A couple of items of local concern in the Senate Ways and Means Budget draft which was released yesterday:
- The main local aid numbers are unchanged from the House and Governor. So, these numbers are reconfirmed.
- The Senate has not put the special education circuit breaker at the same level as the House and the Governor. This program was cut to $133m to offset federal aid increases in fiscal 2010 and 2011. To offset the falloff in federal aid in FY2012, the House and the Governor had restored the account to the 2008 level of $213m. The Senate put this number at $183m, restoring only $50m instead of the full $80m. Hopefully, the Senate will improve this on the floor or we can address it in conference, but this is an item to watch.
- Partially offsetting the failure to restore the full circuit breaker, the Senate does include, as outside Section 130, the language that the Governor proposed to limit rate increases for out-of-district placements. This language was not in the House budget.
- The most closely watched issue in the Senate budget was the municipal health care reform issue. The Senate does include its own proposal on this issue. That’s good news — it means that we are virtually certain to do something on the issue in the final negotiations between the House and Senate. The Senate proposal awards a higher share of savings to employees and also creates a more rigorous process for implementing plan design changes. The main issue is the process — the Senate approach sets up a closure mechanism (involving a gubernatorial referee) if the parties can’t agree, rather than allowing management to move forward unilaterally. Reactions so far have been muted from both labor and municipal managers — the concept is new enough that people need to digest it. Attached is the summary of the proposal prepared by the Senate Ways and Means Committee.
Update as of the afternoon of May 26: The Senate just voted to increase the circuit breaker allocation to $194 million (the 60%) level. Senator Katherine Clark sponsored the amendment, which the Senate unanimously supported. This brings the Senate closer to the House level of $213 million (roughly the 75% level). Hopefully, we can close the gap further in conference, ideally by settling on the House number.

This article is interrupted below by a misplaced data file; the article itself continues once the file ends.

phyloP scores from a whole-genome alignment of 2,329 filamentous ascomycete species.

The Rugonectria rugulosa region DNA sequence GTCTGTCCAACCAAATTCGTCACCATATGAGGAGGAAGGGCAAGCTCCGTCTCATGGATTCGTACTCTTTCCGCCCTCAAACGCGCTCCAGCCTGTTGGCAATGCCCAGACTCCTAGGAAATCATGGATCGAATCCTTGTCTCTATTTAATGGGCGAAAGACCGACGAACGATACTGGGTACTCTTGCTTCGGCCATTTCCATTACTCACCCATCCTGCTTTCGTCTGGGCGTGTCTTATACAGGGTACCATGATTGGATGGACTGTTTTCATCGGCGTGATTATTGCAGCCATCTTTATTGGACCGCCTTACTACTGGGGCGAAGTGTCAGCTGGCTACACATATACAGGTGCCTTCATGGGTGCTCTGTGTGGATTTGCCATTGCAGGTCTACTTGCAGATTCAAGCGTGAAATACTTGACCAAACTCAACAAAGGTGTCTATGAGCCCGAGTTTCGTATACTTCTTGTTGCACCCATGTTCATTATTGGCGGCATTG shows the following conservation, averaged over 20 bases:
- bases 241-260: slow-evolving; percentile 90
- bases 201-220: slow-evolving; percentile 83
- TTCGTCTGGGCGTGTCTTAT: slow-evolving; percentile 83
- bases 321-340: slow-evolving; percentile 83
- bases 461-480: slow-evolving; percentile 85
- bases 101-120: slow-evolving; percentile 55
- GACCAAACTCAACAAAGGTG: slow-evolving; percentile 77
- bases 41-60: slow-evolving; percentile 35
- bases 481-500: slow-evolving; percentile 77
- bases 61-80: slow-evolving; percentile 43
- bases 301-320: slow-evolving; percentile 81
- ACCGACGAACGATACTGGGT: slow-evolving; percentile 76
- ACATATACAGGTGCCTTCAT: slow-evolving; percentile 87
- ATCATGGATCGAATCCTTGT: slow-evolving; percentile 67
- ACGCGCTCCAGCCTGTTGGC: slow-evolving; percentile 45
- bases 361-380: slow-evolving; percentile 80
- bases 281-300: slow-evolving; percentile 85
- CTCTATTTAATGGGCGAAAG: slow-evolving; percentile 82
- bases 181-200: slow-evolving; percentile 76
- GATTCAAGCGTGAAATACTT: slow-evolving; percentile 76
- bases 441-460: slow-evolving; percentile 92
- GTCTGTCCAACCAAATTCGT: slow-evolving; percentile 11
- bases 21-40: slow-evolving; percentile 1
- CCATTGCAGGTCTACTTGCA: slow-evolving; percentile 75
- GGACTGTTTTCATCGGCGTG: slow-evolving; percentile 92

I have been characterizing Belmont’s January estimate of special education circuit breaker reimbursement as roughly $400K below its likely final value. That $400K was somewhat conservative and is still likely to be close to right even if we get stuck with the Senate’s final number.
The January estimate was level funding from last year at $546,769. That was assuming a 40% reimbursement. Going from 40% to 60% (Senate’s latest number) inflates $546K by half or $273K. But additionally, I understand that Belmont’s FY11 special education costs are coming in above FY10 costs. Since FY12 reimbursement is based on FY11 costs, this should also generate an increased FY12 reimbursement. I can’t peg the exact amount of that increase, but the school department should be able to estimate the FY10 and FY11 reimburseable amounts pretty closely at this point since we are close to the end of the fiscal year.
The exact computation depends on three factors none of which are exactly known right now:
Click here for more information on the computation.
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